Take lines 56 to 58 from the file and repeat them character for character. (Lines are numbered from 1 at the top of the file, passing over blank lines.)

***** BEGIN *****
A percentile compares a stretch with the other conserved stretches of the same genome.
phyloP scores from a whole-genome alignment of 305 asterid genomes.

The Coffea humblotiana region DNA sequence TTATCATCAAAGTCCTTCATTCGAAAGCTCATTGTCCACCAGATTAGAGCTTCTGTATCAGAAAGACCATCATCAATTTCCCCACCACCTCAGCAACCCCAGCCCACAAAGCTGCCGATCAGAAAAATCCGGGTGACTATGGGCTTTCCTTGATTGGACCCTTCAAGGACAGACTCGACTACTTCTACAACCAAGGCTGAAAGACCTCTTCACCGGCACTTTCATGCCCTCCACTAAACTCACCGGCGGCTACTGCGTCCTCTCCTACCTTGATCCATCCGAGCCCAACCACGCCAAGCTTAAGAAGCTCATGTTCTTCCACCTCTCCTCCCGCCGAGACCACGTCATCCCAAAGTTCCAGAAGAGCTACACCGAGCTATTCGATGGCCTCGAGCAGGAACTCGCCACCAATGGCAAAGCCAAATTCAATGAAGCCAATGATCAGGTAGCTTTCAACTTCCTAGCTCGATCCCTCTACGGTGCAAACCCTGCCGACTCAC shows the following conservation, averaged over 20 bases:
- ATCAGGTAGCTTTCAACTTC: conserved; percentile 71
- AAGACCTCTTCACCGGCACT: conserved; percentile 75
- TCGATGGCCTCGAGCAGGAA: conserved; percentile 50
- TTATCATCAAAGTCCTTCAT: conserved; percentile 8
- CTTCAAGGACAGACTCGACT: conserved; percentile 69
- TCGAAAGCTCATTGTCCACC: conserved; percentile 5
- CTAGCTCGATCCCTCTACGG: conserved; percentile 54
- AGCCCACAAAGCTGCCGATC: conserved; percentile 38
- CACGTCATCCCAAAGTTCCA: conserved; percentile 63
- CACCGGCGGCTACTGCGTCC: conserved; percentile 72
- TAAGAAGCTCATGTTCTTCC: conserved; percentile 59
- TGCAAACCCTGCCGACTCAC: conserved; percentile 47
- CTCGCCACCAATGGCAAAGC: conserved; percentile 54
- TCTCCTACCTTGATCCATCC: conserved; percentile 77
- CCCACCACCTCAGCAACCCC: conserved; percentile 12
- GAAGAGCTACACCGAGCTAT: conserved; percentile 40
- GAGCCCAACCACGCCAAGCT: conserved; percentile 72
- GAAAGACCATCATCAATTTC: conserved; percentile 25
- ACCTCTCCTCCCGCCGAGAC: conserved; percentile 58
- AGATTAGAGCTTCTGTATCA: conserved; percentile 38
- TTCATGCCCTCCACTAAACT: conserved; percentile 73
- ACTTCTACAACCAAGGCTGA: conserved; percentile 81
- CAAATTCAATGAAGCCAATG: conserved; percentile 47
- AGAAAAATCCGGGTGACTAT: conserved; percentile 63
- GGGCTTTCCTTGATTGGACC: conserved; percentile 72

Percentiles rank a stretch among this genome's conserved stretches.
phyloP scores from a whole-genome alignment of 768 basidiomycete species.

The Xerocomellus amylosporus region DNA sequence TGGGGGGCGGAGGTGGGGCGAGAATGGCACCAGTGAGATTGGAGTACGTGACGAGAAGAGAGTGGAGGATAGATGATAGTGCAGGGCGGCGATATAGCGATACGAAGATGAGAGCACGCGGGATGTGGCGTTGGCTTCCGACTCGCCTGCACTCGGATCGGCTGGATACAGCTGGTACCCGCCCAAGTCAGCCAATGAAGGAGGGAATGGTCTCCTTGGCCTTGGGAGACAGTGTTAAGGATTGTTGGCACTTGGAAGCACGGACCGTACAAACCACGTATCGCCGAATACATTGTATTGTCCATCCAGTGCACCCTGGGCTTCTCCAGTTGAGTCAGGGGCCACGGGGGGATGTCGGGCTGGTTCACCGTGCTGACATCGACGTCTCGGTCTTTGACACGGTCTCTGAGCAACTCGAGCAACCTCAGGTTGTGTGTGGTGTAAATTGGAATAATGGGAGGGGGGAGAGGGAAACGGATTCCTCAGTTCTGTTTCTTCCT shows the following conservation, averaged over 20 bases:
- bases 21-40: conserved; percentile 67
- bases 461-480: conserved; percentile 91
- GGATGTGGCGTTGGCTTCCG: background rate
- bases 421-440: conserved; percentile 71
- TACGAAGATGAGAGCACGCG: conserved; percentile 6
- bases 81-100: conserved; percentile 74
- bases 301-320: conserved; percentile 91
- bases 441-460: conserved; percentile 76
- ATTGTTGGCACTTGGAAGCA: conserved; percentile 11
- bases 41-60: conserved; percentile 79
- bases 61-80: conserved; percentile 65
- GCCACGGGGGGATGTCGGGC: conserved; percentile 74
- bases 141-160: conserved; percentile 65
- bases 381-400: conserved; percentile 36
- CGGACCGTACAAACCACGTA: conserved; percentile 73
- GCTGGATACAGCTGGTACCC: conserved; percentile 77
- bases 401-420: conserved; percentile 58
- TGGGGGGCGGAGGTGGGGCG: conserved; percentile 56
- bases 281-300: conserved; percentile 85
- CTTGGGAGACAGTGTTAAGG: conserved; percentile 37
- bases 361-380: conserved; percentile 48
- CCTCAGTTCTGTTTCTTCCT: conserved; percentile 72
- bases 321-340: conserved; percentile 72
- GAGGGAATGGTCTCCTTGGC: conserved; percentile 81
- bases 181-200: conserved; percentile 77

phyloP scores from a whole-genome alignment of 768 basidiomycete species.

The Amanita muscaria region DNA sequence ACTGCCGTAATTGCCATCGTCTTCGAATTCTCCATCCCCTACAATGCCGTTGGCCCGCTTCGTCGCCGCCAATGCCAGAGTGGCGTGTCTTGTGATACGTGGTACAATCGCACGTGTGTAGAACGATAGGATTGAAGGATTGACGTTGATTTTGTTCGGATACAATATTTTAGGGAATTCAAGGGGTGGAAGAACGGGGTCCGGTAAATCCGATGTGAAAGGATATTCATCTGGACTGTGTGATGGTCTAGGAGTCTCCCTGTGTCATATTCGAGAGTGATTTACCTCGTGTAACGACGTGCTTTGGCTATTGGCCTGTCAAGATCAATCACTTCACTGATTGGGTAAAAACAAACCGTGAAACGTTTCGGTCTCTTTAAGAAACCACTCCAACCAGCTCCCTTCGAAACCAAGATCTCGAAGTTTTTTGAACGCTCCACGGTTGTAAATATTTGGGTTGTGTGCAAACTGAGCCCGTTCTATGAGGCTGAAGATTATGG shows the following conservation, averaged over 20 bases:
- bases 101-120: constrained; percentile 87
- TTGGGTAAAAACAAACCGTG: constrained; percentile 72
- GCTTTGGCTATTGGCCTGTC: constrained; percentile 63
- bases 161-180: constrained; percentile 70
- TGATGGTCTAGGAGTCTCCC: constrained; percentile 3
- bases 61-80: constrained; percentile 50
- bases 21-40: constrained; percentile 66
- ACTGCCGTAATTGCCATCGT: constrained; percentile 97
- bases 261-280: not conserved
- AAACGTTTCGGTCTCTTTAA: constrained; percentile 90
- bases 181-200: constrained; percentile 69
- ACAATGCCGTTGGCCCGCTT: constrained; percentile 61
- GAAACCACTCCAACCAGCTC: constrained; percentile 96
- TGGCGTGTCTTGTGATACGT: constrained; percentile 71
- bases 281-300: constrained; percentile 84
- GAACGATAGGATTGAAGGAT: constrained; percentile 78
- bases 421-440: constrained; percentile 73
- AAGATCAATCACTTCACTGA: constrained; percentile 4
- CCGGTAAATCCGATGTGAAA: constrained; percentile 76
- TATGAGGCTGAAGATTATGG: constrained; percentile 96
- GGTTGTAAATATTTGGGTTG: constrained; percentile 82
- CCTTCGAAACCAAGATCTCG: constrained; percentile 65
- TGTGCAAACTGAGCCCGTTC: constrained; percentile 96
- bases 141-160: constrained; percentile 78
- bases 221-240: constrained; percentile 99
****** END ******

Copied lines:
- bases 181-200: conserved; percentile 77

phyloP scores from a whole-genome alignment of 768 basidiomycete species.

The Amanita muscaria region DNA sequence ACTGCCGTAATTGCCATCGTCTTCGAATTCTCCATCCCCTACAATGCCGTTGGCCCGCTTCGTCGCCGCCAATGCCAGAGTGGCGTGTCTTGTGATACGTGGTACAATCGCACGTGTGTAGAACGATAGGATTGAAGGATTGACGTTGATTTTGTTCGGATACAATATTTTAGGGAATTCAAGGGGTGGAAGAACGGGGTCCGGTAAATCCGATGTGAAAGGATATTCATCTGGACTGTGTGATGGTCTAGGAGTCTCCCTGTGTCATATTCGAGAGTGATTTACCTCGTGTAACGACGTGCTTTGGCTATTGGCCTGTCAAGATCAATCACTTCACTGATTGGGTAAAAACAAACCGTGAAACGTTTCGGTCTCTTTAAGAAACCACTCCAACCAGCTCCCTTCGAAACCAAGATCTCGAAGTTTTTTGAACGCTCCACGGTTGTAAATATTTGGGTTGTGTGCAAACTGAGCCCGTTCTATGAGGCTGAAGATTATGG shows the following conservation, averaged over 20 bases: